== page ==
In the arrangement according to FIG. 4, the solenoid 8 of the additional air valve is connected directly to the generator 26. driven-by the motor. Thus the valve 3 cannot be openedibefore a certain speed of the engine has .been reached. This is advantageous in consideration of choke starting devices, and if for some reason or another the engine would bepressed'down to a very low speed additional air when the engine is cold. The speed of the engine adjusts itself automatically for a speed immediately below that at which the valve 3 opens'during the warm-up period of the engine. After it has become warm, the speed at idling operation rises above the opening speed of the valve 3. V 1 i The arrangement according to FIG. 6 is identical to the arrangement according to FIG. 4, save for the fact that a' 'throttle switch 16 has been incorporated into the circuit. A throttle switch is necessary inengines, where the additional air disturbs the normal functions of the engine.

The arrangement according to FIG. 7 is identical to the arrangement according to FIG. 4, save for the fact that both a gas throttle switch 16 and a thermo-switch 19 have been incorporated for reasons explained in connection with the description of the arrangements according to FIGS. and 6.

' In the arrangement according to FIG. 8, an auxiliary relay 22 is incorporated into the circuit between a cut out relay 21 and the battery 17, said auxiliary relay admitting current from the battery 17 to the solenoid 8 of the additional air valve, when the engine (and thus the generator 20) operates on speeds so low that the cut out relay 21 is still disconnected. As soon as the engine (and the' generator 24)) has come above that speed at which the cut out relay 21 is disconnected, the auxiliary relay 22 breaks the circuit of the additional air valve. With respect to the four connecting alternatives from the solenoid 8 of the additional air valve to ground 14, as shown in the drawing, the following instances might be mentioned: (I) the solenoid 8 is connected directly to ground 14-. Such arrangement may be used in engines, which in a cold condition may both start and operate idle on additional air, but where the additional air disturbs the normal function of the engines at higher engine speeds;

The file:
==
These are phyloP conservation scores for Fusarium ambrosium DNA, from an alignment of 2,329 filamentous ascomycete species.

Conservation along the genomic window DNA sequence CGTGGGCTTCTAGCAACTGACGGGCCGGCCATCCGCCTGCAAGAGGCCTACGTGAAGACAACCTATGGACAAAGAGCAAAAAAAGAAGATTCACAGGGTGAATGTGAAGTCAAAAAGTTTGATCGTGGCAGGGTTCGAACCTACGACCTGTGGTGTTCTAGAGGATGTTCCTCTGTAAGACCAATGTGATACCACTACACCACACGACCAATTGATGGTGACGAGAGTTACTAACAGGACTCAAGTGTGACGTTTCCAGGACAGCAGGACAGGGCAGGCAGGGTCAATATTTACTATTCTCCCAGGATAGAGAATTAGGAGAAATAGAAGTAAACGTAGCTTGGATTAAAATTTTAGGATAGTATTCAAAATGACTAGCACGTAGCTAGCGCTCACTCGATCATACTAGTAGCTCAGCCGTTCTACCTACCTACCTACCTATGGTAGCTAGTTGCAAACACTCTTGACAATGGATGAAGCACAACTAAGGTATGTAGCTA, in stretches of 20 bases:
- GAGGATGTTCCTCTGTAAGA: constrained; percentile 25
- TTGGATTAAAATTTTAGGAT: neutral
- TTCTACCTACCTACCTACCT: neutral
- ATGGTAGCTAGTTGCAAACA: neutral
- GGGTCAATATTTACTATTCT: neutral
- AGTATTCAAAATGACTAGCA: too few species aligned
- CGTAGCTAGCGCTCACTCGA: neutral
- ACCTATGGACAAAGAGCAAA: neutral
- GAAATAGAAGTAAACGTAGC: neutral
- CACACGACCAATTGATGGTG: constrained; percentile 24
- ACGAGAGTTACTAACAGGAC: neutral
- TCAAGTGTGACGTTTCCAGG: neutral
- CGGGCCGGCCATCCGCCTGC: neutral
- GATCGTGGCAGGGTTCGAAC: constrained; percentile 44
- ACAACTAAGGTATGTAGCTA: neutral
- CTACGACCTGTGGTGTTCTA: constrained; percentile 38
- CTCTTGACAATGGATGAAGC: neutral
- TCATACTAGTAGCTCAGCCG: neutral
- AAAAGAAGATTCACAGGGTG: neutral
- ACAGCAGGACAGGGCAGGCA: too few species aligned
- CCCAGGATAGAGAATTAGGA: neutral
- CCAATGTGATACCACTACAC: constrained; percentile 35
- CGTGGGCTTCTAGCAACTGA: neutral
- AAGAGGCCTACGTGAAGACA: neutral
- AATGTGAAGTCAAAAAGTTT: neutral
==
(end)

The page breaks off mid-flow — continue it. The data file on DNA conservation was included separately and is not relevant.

(H) a thermo-swtich 19 is connected into the circuit.

(IV) both a thermo-switch 19 and a circuit breaker 16 are connected into the circuit; The incorporation both of a thermo-switch 19 and of a gas throttle switch 16 permits the system to be used in engines, where additional air is undesirable when the engine is cold, and where additional air also disturbs normal operating features.

In the arrangement according to FIG. 9, the solenoid 8 of the additional air valve is connected in'the same manner as the charging control lamp in normal autoelectric installations, that is to say over the cut out relay 21, between theplus-pole of the generator 2% and the plus-pole of the battery 17. When the engine is standing still, practically the whole of the battery voltage acts upon the solenoid 3 of the additional air valve by reason of the small ohmic resistance of the generator. When the generator 21 commences to rotate, it will yield an increased opposed electromotive force at an increased number of revolutions, which electromotive force successively weakens the current through the solenoid 8 of the additional air valve. When the connecting number of revolution of the generator 20 is reached, the contacts of the cut out relay are closed, whereby the solenoid 8 of the additional air valve is short-circuited. Depending on the nature of the solenoid 8 of the additional air valve, the iron core 7, the return spring 4, and so forth,

it will thus be possible with an increasing speed to cause the valve to close at a predetermined speed lying be tween that speed of the engine when the generator commences to yield a volt-age and somespeed near the connecting speed. The different connecting alternatives .i-IV are employed in the same manner as in the arrangement according to FIG. 8.

In the arrangement according to FIG. 10, an additional contact 23 is incorporated into the cut out relay 21. The solenoids of the additional airfvalve will thusbe fed directly from the generator 20, until the connecting speed is reached, when the armature 24 of the cut out relay 21 is switched over, in order that the generator shall supply its current to the battery 17 and the other current consumers. The different connecting alternatives I-IV are used in the same manner as in the arrangement according to FIG. 8. The arrangement according to FIG. 10 has a number of considerable advantages over the arrangement previously set forth, inter alia the advantage that the additional air valve is closed under all circumstances, if the generator operates at a higher speed than at the connecting speed which is very essential for maintaining sufiicient lubrication in traveling downhill with closed throttle valve for vehicle engines, where the transmission is devoid of free Wheeling.